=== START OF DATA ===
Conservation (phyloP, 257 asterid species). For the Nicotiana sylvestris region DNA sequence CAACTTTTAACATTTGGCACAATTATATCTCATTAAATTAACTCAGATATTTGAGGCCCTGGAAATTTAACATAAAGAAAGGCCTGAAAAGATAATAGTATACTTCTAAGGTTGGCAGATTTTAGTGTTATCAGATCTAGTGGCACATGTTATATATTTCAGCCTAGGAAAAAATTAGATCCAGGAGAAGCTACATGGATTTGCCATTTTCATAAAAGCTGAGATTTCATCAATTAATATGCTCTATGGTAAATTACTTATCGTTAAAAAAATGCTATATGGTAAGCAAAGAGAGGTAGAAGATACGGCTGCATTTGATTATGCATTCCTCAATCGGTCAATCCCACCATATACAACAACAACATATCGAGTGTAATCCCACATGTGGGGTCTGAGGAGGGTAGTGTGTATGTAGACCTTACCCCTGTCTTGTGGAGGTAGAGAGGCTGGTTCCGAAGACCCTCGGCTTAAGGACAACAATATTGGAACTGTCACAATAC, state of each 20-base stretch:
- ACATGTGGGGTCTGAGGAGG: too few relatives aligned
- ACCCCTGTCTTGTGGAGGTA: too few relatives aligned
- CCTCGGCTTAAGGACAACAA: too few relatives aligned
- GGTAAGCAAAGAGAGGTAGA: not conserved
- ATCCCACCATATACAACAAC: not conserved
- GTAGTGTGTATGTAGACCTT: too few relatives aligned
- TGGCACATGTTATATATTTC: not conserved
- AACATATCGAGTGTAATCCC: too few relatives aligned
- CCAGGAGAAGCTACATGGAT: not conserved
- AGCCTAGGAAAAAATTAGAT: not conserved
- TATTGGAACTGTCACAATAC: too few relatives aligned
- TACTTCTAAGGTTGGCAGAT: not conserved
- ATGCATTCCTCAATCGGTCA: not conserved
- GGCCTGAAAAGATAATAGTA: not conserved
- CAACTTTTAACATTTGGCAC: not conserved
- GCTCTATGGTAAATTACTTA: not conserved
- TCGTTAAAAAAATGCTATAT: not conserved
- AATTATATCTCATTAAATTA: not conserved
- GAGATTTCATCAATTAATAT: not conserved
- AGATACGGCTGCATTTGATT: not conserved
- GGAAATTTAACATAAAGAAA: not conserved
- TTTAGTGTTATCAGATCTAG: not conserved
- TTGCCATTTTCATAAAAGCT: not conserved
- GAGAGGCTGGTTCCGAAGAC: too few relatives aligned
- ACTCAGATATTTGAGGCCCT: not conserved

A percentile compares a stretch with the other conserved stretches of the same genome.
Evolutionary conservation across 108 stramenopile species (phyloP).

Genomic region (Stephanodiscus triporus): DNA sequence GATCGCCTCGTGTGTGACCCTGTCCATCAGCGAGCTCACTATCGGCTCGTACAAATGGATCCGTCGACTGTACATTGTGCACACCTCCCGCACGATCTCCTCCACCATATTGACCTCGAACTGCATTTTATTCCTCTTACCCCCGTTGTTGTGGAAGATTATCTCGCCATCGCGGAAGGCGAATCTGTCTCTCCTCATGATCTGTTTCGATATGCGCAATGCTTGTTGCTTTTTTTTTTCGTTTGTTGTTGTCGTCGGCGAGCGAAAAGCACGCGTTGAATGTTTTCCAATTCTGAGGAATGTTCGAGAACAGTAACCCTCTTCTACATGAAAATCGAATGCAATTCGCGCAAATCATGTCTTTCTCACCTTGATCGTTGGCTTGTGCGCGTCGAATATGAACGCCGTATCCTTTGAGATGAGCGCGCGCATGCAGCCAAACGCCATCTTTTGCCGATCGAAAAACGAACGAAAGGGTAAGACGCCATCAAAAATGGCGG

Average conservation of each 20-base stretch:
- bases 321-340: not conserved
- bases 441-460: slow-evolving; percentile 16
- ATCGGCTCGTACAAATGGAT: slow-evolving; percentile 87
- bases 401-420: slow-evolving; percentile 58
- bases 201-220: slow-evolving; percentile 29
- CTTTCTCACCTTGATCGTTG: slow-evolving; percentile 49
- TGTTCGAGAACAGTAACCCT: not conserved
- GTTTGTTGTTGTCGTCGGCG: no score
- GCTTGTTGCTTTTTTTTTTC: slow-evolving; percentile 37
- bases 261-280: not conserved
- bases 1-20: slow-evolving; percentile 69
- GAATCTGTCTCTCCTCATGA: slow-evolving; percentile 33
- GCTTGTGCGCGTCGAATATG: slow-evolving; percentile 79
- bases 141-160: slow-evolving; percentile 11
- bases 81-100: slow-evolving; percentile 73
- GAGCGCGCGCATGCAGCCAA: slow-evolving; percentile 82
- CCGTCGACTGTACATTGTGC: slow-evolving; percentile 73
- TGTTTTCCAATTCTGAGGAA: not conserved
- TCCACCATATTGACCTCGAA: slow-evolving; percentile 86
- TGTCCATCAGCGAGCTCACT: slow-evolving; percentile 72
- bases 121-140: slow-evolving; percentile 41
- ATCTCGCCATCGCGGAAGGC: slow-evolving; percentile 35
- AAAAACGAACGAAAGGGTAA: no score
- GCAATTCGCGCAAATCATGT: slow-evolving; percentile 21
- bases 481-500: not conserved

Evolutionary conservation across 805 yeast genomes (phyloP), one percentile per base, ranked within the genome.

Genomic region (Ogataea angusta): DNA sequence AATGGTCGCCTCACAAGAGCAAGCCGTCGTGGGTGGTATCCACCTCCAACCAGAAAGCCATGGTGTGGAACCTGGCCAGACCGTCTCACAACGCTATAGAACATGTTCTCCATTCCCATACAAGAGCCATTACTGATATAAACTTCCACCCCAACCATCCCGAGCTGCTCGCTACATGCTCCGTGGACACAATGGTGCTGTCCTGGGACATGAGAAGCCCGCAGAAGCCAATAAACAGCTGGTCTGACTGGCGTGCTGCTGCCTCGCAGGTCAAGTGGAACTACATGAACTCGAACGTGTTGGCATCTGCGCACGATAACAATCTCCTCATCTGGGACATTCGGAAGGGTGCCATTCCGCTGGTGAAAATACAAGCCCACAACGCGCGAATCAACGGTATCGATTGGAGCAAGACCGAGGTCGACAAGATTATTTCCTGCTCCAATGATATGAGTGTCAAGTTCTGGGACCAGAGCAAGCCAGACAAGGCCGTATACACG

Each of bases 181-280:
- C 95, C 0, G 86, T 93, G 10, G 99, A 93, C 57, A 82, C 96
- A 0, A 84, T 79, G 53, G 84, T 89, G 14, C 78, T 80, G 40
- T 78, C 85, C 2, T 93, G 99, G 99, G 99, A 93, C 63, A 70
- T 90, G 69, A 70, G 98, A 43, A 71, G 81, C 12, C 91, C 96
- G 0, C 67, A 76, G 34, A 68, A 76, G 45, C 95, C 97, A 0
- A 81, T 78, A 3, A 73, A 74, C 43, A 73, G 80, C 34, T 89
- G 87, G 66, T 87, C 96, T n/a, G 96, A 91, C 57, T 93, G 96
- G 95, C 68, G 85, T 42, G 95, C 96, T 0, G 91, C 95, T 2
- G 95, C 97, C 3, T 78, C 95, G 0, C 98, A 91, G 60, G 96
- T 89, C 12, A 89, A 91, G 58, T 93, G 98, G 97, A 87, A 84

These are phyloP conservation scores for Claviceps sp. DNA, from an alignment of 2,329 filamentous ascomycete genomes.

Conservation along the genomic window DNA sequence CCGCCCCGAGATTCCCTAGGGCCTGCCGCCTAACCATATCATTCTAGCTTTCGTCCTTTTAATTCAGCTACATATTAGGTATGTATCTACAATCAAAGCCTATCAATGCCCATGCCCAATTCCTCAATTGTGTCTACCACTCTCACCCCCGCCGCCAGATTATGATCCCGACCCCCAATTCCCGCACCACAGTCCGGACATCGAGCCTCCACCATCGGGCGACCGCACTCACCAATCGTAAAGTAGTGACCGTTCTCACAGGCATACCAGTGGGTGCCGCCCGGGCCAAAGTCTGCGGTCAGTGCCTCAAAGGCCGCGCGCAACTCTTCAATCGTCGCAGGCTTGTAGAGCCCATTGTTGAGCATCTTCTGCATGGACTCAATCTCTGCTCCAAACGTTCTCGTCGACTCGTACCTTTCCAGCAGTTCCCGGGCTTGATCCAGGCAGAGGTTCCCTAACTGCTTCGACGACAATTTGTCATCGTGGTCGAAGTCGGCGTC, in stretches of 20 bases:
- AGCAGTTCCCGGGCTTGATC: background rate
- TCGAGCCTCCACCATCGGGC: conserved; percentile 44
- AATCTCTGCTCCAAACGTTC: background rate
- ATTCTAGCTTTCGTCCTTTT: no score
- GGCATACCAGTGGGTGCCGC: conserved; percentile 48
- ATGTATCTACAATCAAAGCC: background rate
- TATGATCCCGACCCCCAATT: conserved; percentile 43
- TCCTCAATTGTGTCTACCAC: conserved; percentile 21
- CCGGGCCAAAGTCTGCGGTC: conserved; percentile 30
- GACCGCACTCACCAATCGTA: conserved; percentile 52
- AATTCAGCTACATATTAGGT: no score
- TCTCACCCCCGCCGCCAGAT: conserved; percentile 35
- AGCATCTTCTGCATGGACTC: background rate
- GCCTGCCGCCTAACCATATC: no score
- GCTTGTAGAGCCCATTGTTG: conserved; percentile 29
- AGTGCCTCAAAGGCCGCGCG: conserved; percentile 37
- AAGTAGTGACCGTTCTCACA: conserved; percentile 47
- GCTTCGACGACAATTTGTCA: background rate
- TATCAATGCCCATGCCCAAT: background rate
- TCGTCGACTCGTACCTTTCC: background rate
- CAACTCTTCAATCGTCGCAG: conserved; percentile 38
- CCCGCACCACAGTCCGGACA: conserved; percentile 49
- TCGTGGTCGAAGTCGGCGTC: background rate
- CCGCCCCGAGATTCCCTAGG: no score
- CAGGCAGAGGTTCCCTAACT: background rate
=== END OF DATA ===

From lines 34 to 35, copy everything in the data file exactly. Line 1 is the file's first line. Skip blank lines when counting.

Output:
- bases 401-420: slow-evolving; percentile 58
- bases 201-220: slow-evolving; percentile 29